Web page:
A: "So, when's convenient for you?"
B: "Some time next week if possible."

"Some time" indicates an exact time or time range, for example, 3 o'clock in the afternoon, right?

If I replaced "Some time' with 'sometime', how does it sound to you?

'Sometime' is correct. 'Some time' = a considerable length of time.
Hi LiJ

Basically, the word "sometime" refers to an unspecified or not definitely known point in time. For example:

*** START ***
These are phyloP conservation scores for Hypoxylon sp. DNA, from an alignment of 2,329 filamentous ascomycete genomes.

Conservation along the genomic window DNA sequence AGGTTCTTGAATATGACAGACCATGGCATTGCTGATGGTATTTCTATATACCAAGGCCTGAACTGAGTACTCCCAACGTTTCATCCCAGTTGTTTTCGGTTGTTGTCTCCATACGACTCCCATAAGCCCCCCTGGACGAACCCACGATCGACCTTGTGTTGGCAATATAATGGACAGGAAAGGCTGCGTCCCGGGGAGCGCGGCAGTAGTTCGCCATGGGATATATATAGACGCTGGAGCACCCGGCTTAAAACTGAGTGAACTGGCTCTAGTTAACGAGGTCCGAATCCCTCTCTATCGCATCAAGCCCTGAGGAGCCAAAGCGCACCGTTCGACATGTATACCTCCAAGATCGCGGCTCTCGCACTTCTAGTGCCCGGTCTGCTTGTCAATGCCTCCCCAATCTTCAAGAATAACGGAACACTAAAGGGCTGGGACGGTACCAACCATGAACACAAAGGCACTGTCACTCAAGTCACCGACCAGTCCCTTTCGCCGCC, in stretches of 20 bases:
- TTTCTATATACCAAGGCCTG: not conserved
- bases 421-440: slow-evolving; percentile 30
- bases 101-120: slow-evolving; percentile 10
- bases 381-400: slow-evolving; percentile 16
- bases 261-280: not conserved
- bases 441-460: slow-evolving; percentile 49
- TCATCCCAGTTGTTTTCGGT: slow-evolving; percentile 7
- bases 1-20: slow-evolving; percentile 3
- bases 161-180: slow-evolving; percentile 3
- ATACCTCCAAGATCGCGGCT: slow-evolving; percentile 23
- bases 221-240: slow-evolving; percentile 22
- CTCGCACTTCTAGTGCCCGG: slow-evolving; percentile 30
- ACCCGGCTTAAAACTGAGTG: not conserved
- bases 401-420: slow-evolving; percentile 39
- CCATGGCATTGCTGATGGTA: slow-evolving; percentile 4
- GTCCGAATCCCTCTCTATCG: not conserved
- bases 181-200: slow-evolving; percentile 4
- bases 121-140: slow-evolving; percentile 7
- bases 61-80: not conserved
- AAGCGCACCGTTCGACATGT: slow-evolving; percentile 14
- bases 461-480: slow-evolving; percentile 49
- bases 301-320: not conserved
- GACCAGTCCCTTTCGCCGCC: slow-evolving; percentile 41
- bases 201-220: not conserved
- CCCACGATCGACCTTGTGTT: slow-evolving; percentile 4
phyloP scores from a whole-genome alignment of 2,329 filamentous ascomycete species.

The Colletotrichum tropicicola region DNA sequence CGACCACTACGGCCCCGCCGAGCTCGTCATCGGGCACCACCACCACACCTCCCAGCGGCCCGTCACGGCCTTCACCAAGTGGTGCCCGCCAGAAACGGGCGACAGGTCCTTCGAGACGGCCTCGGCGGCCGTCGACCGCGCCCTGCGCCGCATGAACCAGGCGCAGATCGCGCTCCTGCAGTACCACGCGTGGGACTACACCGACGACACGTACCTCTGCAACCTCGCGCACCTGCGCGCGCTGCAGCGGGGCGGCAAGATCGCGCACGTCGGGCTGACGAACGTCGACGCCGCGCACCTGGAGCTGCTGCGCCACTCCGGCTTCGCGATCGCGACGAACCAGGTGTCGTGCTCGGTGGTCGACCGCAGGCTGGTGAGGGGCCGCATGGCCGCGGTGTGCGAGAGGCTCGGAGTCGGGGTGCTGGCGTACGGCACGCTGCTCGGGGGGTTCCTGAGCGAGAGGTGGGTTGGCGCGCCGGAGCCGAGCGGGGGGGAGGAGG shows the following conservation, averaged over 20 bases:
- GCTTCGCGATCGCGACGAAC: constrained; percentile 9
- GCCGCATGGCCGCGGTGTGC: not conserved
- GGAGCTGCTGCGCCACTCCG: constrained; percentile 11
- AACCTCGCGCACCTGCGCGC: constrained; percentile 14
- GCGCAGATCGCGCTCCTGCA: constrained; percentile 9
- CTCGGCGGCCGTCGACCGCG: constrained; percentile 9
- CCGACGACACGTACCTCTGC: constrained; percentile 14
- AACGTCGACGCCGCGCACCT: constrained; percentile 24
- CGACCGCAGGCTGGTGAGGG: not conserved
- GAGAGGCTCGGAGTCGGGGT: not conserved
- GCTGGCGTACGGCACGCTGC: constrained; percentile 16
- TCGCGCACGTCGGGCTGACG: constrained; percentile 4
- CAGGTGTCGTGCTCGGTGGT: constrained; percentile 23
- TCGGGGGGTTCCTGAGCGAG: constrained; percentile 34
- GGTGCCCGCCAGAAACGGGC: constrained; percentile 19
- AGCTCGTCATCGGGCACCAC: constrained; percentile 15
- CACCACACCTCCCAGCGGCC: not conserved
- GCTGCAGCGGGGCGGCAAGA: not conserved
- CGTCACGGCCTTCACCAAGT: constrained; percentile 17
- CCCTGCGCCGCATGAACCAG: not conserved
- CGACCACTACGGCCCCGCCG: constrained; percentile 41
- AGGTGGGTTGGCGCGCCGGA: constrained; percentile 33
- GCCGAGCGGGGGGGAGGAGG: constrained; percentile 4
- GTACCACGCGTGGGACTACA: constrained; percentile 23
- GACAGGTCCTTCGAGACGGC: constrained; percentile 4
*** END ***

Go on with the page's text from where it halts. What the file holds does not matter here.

- I don't have time to correct your essay today or tomorrow. I'll have to do it sometime next week.

That means that I will do it next week, but precisely when is not specified or perhaps not yet known (i.e. maybe I'll do it on Monday morning, maybe on Thursday afternoon, maybe some other time next week).
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Thanks so much, Mr M.

So, if the speaker means a considerable length of time, 'Some time' is correct but the meaning is a little different to 'sometime', right? 
 Yankee's reply was promoted to an answer.
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Got the difference!
Thanks, Amy.